The subscribe awaken a curiosity, diffuse a taste, ers' price (which is two dollars in or promote a knowledge in biblical boards) for a book of 600 pages, is criticism.

we think extremely moderate. There can be no doubt, that every That the nature of this edition man who feels a due respect for the may be completely understood, we sacred oracles, and especially every

have translated the following passage clergyman who must take them for from the short preface which Gries. the ground of his public instructions, bach has prefixed. will be solicitous to have them in the “ Wherever I have altered the purest form, in which they can be ob. common text, as it was edited by El. tained by the aid of sober and accu.. sevir in the year 1624, I have given rate criticism. Nothing is more gen

the common reading in the margin, erally acknowledged, than that the that every one may liave an opportu. essential facts and doctrines of Chris. nity of using his own judgment and tianity are in no degree endangered choice; for I am not so presumptu.. ous as to wish to obtrude my deci- paper, and to have it executed with sion upon the reader. Those varia- great care and accuracy. tions of my text from the received, The whole will be comprised in two which relate only to the order of large quarto volumes ; and to those words without affecting the sense, or who subscribe before the printing of which are only differences of spelling, it commences, it will be delivered at I have thought it unnecessary to note

ten dollars for each copy in boards, in the margin ; but every other varia. to be paid when the first volume is tion, however trifling, I have pointed finished. The second volume will out with the most religious scrupu. be put to press when the first is finJosity. I have also collected in the mar- -ished, and will be completed as soon gin the most select and valuable, vari. as the nature of the work, and careful ous readings, which differ both from attention to accuracy, will admit. my own and the common test. In se- The printing of the work will be lecting them, I have endeavoured to begun as soon as five hundred copies, consult the advantage of students in or nearly that number, are subscribed theology; who will find here almost any for; but few additional copies will be reading, which may happen to be printed ; and should these be submentioned in the usual lectures of scribed for during the printing of the professors upon the books of the New first volume, the price of such copies Testament." Bilt this edition will not will be twelve dollars for each set in be a useless manual to other readers ; boards, payable when the first volume for it will enable them to discover is completed ; at which time the subwhether the immense collections of scription will be closed. readings which have been made by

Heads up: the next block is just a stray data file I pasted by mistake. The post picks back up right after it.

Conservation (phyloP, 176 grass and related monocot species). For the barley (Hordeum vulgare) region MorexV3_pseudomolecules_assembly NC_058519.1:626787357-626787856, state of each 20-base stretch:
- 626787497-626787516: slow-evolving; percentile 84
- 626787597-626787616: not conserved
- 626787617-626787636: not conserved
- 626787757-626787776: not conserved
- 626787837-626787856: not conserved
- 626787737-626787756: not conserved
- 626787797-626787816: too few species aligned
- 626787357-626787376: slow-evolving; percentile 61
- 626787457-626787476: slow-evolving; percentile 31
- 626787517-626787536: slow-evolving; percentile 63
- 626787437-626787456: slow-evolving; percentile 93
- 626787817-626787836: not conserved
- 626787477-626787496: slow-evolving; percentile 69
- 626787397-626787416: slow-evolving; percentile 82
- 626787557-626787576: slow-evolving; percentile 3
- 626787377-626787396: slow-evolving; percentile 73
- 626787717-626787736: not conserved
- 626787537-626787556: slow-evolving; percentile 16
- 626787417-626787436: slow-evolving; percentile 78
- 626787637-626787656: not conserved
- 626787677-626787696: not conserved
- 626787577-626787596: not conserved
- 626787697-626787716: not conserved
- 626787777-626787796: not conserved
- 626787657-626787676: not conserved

Any person subscribing, and pay. thie unwearied labours of the learned, ing for nine copies, shall be entitled contain any thing of sufficient import- to receive a tenth copy gratis. ance to the criticism or interpretation of particular passages, to invite to a more careful examination, or consultation of copious critical commentaries. Nay, more, I have not left unnoticed the conjectures of learned men, and the different punctuations of

Huntingdon, ( Penn.) Nso. 12, 1807. passages, that I may thus open a Thursday last was the most re. wider field to students for the exer- markable dark day that has ever been cise of their

judgments on subjects of witnessed by the citizens of this place. criticism. For the authorities upon The darkness occasioned by the which I have determined any reading eclipse of the sun in June, 1806, was to be genuine, more or less probable, nothing in comparison to that of or utterly inadmissible, I must refe: Thursday. The court, which was to my large critical edition printed then sitting, tavern keepers, and maat Halle."

[Anthology ny private families were obliged to

light candles at 11 o'clock in the

forenoon, and keep them burning for THOMSON'S TRANSLATION

nearly two hours ; the fowls went to roost, and every thing had the ap.

pearance of niglit: Indeed it was the Proposals are issued by Thomas opinion of some, that the court ought Dobson, of Philadelphia, for publish- to bave suspended the business of ing by subscription, A new Transla

the country,” as there was erery ap. tion of the Sacred Scriptures. The

pearance of a sudden termination of Old Testament, from the Greek of the earthly atlairs, and that they, as well Septuagint; and the New Testament,

as others, would soon have to appear from the most correct Greck Text; before a ligber tribunal. The morniwith occasional Notes. By Charles ing had been foggy and the atmos. Thomson, Esq. late Secretary to the phere extremely cloudy, but whether Congress of the United States.

that could have occasioned the dark. It is proposed to print the work ele. ness at noon, we cannot pretend to say. grantly, with a good type, on superfine

DARK DAY.

OF

THE SACRED

SCRIPTURES.

VARIATION OF

THE COMPASS.

same.

PHILANTHROPIC ESTABLISHMENTS.

motion. The methods of teaching are FOREIGN.

also much simplified; for example, the children learn to read and write

the alphabet at the same time, by Mr. Robertson, in a late communis forming the letters in sard with their cation made to the Royal Society, fingers, as each letter is successively

called by the Monitor ; they afterhas related a remarkable circumstance in the history of the variation of wards learn to read and write nono

syllables in the same manner; and the the compass. Since 1660, the com. pass has not varied at Jamaica. It is precision and rapidity with which the

smallest children perform their opnow what it was in the times of Hal. ley, 6 1-2 degrees east. Of the

erations is very surprising, and highly

interesting grants, a map was given upon a mag

Aided by this plan, the children of netic meridian, and the direction of

the poor may, without exception, be the magnetic meridian remains the

initiated in the first rudiments of Since the original grants, new maps, upon new scales, have been knowledge ; and we congratulate the

country on the prospect of its speedy constructed, and all of them are found to agree with the first maps in the di- adoption by the legislature, on the rection of the magnetic meridian. if introduction of Mr. Whitbread. the boundary line passed through a

[Eng. M. Mag forest of marked trees, such trees as are found are coincident with the present meridian. The districts were formerly by the cardinal points, and